Ania, a pumpkin-faced four-year-old gripping the drapes behind her, willing them to swallow her up; Gregory, a Peter Panish five-year-old sporting an Indian feather cowlick and mischievous eyes; Damian, a somber faced seven-year-old with a worried soul in a young body.

What compelled me to board a plane, fly to a foreign country and adopt strangers?

God in His wisdom built the foundation of society on the family: Adam, Eve, a beautiful perfect home, and the command to be fruitful and multiply. Adam and Eve ate the only forbidden fruit and sin entered the world–the great divorce of heaven and earth. The first family was torn apart.  Adam and Eve were ripped from the garden and from the connection with their heavenly Father”

Adoption is like walking in the middle of the movie and taking a seat. You didn’t see the beginning. You’re not exactly sure what sort of plot or family  you stepped into.  This paragraph gives you a bit of my story and you have joined me in the middle of it.

Jerry and I had the seed of adoption in our hearts when we married in 1985.  We were in the midst of communications with a  pregnant teen mom to adopt her infant (early in our marriage). She changed her mind at the last minute.

Ten years and three kids later, we opened the door to adoption again. We started with phone calls, information packets and not a lot of headway. Then an adoption coordinator called us from Huminska’s Anioly and asked us some pointed questions, “Are you going to fill out the paper work? Will you take three children?”

We said, “Yes!” to three and headed down the adoption road at full speed. Of course anyone who has traversed the adoption road knows that means at a snail’s pace most of the time. And yet, every time we filled out a document or put our finger prints on paper or had another visit for the home study, we felt as if we were one step closer to those children.

Two weeks before our travel date, we got a call from our adoption coordinator,Tracy, “there’s a baby!  A younger sibling! Do you want him?”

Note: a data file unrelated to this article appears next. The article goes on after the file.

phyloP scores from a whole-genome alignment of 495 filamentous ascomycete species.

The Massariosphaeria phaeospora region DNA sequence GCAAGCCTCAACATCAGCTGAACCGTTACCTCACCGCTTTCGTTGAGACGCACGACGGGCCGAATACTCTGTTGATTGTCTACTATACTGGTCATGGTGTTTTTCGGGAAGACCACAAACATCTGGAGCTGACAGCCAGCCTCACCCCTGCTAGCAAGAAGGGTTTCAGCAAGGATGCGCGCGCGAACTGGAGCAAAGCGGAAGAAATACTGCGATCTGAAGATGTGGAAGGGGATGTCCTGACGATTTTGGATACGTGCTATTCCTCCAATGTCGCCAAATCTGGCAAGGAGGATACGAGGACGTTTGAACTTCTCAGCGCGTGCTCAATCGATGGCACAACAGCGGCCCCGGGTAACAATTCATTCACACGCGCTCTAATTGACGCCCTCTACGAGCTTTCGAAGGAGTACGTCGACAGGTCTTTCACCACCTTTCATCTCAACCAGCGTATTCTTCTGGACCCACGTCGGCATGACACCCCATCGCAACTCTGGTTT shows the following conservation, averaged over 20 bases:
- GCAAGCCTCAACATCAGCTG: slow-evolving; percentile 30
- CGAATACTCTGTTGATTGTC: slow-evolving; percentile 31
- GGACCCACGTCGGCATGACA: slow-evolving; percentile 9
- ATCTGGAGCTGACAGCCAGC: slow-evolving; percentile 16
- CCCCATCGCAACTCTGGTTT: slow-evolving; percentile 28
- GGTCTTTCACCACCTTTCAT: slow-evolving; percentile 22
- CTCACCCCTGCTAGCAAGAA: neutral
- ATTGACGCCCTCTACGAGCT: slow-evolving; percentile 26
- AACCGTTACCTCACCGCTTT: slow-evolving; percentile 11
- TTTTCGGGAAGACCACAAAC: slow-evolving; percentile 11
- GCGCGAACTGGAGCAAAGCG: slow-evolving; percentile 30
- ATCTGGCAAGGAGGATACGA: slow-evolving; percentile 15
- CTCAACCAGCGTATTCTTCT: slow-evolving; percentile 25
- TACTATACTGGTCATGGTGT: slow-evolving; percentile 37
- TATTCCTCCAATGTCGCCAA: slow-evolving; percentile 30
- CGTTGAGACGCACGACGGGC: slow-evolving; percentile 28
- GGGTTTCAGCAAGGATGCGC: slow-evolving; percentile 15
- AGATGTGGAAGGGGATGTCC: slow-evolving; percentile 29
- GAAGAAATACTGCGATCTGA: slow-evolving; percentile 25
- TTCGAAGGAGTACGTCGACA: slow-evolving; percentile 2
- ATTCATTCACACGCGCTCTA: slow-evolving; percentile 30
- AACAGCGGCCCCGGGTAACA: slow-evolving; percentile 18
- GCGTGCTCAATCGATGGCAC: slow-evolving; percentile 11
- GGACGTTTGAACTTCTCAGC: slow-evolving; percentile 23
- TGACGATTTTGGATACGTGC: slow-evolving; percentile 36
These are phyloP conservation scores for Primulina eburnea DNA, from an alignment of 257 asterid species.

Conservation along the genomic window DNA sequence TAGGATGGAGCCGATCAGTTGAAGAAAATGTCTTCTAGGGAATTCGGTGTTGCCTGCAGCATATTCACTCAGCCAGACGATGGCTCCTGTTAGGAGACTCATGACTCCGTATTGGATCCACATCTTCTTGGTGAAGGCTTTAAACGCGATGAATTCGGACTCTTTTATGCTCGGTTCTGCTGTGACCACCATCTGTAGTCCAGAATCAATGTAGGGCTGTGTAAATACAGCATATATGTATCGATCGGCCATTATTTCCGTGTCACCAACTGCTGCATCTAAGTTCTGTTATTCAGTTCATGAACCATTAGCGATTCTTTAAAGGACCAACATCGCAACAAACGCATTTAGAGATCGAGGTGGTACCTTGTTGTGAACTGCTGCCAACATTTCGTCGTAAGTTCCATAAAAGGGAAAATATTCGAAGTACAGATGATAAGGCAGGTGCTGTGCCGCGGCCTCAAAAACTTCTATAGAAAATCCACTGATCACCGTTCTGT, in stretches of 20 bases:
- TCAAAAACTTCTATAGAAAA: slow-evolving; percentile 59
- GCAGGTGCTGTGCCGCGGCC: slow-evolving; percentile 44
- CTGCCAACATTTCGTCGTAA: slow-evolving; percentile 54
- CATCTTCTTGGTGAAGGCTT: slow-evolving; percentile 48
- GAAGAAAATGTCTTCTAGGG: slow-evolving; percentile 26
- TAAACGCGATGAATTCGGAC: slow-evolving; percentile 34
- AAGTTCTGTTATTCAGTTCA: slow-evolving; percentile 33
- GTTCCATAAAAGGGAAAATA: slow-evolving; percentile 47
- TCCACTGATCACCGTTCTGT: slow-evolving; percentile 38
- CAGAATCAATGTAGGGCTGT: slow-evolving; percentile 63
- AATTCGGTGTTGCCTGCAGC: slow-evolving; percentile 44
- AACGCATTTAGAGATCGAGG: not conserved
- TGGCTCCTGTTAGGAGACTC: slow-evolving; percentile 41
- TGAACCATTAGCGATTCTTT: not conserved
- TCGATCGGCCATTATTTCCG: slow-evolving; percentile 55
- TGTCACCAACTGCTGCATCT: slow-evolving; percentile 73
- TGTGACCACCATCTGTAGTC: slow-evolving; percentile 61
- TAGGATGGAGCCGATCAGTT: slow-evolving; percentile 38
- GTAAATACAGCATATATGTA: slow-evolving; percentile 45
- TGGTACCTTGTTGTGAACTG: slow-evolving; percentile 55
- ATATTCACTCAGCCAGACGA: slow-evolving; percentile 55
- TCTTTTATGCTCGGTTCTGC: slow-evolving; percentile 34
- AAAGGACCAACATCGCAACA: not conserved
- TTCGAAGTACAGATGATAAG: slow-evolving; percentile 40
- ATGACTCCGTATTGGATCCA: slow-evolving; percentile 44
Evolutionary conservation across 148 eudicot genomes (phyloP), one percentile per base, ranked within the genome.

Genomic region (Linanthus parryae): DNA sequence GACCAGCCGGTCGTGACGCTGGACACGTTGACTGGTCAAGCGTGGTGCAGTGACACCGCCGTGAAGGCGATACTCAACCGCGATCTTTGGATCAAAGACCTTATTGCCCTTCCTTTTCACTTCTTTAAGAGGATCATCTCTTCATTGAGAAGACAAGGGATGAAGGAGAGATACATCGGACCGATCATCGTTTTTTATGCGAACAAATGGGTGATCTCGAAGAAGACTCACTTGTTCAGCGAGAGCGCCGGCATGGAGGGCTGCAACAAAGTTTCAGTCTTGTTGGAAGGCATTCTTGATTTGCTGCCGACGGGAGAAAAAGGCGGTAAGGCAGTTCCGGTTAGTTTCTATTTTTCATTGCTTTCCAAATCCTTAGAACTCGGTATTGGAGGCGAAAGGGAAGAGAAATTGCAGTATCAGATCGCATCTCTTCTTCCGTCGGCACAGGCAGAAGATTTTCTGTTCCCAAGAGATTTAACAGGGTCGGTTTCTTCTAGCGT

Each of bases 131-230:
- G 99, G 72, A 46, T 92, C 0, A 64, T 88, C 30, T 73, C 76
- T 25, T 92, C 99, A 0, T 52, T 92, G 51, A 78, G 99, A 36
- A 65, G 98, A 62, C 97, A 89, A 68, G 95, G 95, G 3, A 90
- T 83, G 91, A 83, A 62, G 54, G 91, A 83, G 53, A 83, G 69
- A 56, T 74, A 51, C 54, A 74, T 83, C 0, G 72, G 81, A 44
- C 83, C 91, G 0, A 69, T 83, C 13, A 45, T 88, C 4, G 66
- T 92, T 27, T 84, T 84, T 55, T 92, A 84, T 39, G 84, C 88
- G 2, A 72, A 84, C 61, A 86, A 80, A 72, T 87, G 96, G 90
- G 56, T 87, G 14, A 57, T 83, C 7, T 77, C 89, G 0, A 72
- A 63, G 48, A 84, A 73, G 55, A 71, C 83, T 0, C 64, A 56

“Of course!” We couldn’t imagine leaving the little on behind. Tracy didn’t know the sex of the baby or if he was eligible for adoption. She only knew through some research on the attorney’s end and a question while interviewing Damian who asked, “what about the baby?”

The judge said “NO!” to our pursuing the adoption of the infant. He was easier to adopt out and other Polish couple should get the chance. The Guire family flew to Poland with INS approval to bring back four children.

Christmas in Wheeling
Back row: Amerey, Damian, Audrey 

Front row: Hunter, Gregory, Ania and Rafal

The first meeting in Warsaw with our attorneys in a hotel lobby was tense. Jerry asked about the baby. “Forget about the baby! Focus on the three you came to adopt!”

We couldn’t let it go. We prayed. It was all we could do. We were in a foreign country with no power, no say in what would happen next.

“The next day dawned gray and cold, just like the one before. I felt as if I had entered an old black and white movie and I hoped it wasn’t a Hitchcock. I packed everything back in the suitcases and we hauled the luggage down to the lobby. We were traveling with Walter and Bartek  to Pietrokow, where we would meet the Director of Orphans.

Walter was already surly-faced when he arrived. He rushed us out of the lobby into the stinging gray air. I was stuffed in the back of a small taxi with a seat belt embedded in my hipbone and a child on my lap. The windows remained permanently fogged, blocking my view of the city we were leaving and then the countryside as it flew by. My children, tired from the previous day, settled back into their seats and ventured an occasional, “How much longer?’

When dad came to pick us kids up for summer visitation, the departure was swift.  We packed our bags in the trunk of his current car and rushed down the lane, leaving a trail of dust behind us, Mom growing smaller in the distance.  This is the moment the fear gripped me. The familiar faded and the unknown lay before me. The tense anxiety choked me while my stomach churned. Down the highway we sped to another unknown destination; Dad rarely bothered to sit down and explain where we were going and what it would be like this time. The landscape changed from the hills of West Virginia to the bluegrass of Kentucky or the plains of Iowa, where once we raced beside a tornado as it ate up the fields beside us.